As to Title IX, an even larger majority (13–3) rejected the argument that the law did not apply to dress codes. It recognized that even though the statute does not mention them specifically, the broad prohibition on discrimination “on the basis of sex” clearly covers dress codes. The structure of the statute—which makes exceptions for some single-sex rules and activities, but notably not dress codes—reinforces that conclusion.
Perhaps most significantly, the court rejected the school’s “comparable burdens” argument—that the skirts requirement was fine because the dress code as a whole didn’t treat girls any worse than boys, who have to wear pants. This represents the first time an appellate court has rejected the reasoning of the Harrah’s decision, explaining that the 9th Circuit had relied on outdated case law and “traditional” gender norms. Instead, the court applied the commonsense notion that two wrongs don’t make a right. This principle was recently reiterated by the Supreme Court in 2020’s Bostock v. Clayton County, Georgia, which held that firing someone because of their sexual orientation or gender identity is a form of sex discrimination prohibited under Title VII. As the court found, “an employer who fires a woman, Hannah, because she is insufficiently feminine and also fires a man, Bob, for being insufficiently masculine may treat men and women as groups more or less equally.” But both Hannah and Bob were fired because of their sex. Thus, “instead of avoiding Title VII exposure, this employer doubles it.”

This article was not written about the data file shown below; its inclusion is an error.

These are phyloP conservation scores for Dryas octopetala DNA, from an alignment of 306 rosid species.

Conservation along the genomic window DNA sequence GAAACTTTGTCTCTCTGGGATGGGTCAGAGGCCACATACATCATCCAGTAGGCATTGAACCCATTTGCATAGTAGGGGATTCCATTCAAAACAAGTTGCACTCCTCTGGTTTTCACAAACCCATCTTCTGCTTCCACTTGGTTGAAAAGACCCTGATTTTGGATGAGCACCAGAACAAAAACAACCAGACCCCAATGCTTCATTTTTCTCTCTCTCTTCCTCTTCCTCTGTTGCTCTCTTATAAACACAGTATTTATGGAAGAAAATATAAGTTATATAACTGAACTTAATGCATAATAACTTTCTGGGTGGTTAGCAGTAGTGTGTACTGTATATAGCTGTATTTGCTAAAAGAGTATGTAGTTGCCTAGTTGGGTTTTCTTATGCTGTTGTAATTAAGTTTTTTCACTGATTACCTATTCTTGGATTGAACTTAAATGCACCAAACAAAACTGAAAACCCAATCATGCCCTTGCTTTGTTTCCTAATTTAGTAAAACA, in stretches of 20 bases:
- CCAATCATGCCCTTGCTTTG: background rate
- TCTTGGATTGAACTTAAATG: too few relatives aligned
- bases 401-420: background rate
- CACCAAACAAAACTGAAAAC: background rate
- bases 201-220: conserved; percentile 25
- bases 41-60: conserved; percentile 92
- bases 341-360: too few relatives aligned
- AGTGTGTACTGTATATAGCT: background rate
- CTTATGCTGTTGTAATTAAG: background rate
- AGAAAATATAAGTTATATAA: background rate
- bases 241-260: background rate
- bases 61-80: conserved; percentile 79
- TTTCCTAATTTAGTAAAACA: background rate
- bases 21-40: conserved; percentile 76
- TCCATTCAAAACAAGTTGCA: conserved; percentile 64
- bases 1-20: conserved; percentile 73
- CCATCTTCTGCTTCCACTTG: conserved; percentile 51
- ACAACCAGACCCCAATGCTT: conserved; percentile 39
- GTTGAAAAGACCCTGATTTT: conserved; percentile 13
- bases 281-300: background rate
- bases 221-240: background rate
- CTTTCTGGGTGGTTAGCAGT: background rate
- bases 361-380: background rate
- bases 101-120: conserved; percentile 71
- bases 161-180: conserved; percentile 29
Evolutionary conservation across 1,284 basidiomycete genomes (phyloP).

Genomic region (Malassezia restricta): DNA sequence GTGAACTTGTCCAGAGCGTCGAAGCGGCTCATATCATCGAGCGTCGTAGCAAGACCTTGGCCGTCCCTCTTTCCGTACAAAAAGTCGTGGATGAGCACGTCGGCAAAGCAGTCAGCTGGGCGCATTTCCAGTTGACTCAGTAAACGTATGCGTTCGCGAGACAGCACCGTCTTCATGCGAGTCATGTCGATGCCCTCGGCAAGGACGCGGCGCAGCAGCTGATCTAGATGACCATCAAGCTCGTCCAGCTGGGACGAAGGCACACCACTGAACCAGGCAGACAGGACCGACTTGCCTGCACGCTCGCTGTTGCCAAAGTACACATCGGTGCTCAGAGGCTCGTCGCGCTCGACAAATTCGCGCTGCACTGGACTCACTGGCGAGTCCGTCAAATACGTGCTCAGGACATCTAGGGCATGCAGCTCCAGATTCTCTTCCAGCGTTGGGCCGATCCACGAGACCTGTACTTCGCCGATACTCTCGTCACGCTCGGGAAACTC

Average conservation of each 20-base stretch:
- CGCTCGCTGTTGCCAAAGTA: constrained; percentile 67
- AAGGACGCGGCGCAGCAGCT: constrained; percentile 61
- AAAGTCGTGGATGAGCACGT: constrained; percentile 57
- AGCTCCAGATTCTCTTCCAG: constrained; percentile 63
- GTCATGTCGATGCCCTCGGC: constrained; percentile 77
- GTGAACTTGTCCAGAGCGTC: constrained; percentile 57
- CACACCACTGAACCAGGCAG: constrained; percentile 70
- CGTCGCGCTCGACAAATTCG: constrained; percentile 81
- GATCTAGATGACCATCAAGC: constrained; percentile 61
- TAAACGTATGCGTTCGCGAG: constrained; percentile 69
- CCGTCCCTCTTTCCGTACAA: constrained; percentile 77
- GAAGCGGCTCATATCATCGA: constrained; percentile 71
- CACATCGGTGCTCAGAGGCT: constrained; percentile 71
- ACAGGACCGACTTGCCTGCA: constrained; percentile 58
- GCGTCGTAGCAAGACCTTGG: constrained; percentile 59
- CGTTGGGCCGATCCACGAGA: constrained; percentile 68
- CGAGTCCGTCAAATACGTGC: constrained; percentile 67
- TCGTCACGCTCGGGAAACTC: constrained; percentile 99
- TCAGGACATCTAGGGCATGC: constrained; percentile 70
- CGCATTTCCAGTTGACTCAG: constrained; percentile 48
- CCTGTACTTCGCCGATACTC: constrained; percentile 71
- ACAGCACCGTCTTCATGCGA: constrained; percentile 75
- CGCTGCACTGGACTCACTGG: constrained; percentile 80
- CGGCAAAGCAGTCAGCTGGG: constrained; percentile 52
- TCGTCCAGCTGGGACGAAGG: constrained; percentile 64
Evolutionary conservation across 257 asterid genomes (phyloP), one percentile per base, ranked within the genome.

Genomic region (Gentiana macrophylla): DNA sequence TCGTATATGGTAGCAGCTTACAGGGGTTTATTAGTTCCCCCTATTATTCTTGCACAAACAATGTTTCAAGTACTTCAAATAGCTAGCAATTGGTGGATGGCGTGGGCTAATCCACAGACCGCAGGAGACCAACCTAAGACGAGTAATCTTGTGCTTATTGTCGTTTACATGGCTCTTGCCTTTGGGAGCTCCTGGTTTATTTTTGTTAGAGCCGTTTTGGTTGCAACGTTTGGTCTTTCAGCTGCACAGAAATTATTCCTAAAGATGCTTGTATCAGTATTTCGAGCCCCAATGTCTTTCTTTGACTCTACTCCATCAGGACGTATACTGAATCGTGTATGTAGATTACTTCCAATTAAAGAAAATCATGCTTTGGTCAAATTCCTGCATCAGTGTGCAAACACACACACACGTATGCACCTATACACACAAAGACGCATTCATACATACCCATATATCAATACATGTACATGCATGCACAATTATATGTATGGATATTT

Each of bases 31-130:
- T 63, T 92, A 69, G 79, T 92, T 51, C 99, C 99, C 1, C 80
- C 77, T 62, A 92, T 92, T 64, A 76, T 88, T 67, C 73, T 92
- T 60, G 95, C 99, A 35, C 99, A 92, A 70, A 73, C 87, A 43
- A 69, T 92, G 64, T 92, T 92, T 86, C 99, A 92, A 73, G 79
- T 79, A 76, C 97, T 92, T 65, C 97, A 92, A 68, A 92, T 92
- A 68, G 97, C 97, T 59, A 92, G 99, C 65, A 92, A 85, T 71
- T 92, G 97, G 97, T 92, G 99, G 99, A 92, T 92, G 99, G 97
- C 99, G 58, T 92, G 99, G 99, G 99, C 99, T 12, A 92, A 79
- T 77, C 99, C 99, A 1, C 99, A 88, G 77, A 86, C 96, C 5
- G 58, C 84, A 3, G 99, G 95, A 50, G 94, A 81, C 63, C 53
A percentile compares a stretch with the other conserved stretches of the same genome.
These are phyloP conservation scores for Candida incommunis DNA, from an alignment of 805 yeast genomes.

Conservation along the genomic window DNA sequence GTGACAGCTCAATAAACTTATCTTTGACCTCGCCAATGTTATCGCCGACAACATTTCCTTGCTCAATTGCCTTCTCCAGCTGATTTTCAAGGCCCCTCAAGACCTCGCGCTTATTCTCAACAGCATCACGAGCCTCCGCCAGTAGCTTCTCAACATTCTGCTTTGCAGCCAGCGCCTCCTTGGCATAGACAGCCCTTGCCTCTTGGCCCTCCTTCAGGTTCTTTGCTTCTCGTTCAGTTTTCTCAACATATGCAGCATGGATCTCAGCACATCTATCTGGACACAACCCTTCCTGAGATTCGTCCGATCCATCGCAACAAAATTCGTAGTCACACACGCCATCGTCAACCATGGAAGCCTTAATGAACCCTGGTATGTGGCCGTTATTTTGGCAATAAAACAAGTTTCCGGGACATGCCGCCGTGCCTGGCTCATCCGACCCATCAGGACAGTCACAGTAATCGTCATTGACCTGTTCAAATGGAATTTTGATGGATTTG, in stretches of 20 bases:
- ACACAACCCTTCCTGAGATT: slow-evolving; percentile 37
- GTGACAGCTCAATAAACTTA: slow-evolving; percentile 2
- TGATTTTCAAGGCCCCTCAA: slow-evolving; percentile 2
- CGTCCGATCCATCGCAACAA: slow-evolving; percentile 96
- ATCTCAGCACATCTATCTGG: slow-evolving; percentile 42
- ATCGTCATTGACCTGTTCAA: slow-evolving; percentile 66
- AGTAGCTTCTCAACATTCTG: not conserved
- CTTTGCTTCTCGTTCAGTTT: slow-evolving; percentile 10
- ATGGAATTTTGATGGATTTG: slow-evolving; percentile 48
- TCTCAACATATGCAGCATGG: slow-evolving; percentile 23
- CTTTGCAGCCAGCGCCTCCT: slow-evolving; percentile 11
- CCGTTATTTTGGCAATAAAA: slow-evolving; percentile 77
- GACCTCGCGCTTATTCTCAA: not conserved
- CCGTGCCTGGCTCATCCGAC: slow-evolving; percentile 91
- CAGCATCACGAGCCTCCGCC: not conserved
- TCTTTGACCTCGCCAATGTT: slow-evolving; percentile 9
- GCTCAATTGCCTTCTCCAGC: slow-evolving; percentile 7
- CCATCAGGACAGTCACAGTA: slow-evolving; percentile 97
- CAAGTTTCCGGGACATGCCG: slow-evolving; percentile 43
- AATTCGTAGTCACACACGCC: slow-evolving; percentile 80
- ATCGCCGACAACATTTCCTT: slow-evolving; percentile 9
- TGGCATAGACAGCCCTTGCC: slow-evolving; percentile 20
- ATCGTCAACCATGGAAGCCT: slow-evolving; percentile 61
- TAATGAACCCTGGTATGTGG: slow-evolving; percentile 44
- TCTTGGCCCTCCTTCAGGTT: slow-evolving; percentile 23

The 4th Circuit did not decide whether the skirts requirement ultimately violated Title IX, instead kicking the case back to the lower court to dig into the merits of whether the skirts requirement had harmed girls. Its reasoning, however, all but compels the lower court to strike down the school’s dress code. In a separate, concurring opinion, Judge Keenan highlighted expert evidence showing gender stereotypes are harmful for all children, while emphasizing that girls’ overall success at CDS did not mean forcing them to wear skirts was harmless: “We cannot excuse discrimination because its victims are resilient enough to persist in the face of such unequal treatment.”
This is likely not the last chapter of this saga. Baker Mitchell’s convictions about appropriate attire for children clearly run deep; CDS may well attempt to defend its uniform policy all the way to the Supreme Court. But at least for now, the 4th Circuit has succeeded in dragging the law on dress codes into this century.
Correction, June 16, 2022: This piece originally misidentified the National Alliance for Public Charter Schools as the National Association of Public Charter Schools.